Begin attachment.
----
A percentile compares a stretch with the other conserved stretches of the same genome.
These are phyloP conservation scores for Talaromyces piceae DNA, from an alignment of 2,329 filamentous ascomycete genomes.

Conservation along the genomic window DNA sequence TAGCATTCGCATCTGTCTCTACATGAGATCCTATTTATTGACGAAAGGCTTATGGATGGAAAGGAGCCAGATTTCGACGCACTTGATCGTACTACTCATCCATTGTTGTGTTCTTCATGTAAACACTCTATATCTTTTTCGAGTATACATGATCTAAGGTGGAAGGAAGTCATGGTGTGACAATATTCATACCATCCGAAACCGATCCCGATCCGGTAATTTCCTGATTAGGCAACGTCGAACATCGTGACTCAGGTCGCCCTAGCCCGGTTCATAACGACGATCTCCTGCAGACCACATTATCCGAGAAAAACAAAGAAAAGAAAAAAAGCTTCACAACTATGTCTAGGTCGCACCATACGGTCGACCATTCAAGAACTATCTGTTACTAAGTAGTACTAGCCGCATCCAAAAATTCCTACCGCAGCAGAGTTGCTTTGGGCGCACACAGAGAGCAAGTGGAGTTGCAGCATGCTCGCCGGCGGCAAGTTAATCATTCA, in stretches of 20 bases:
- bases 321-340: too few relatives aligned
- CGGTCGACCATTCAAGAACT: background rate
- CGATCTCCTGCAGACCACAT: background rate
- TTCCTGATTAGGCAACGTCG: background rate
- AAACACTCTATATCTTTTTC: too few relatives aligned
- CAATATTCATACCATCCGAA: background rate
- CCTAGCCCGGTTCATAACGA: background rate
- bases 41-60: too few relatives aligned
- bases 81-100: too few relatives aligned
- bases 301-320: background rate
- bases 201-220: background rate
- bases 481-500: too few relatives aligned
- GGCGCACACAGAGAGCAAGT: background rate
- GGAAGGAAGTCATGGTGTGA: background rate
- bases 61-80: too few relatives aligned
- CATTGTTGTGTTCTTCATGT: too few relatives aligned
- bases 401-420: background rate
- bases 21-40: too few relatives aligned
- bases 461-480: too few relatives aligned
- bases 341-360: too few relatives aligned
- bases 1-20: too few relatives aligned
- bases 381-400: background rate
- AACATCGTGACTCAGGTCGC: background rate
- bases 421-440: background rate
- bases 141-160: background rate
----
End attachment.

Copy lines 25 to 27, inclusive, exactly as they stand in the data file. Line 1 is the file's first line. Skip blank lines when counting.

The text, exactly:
- bases 381-400: background rate
- AACATCGTGACTCAGGTCGC: background rate
- bases 421-440: background rate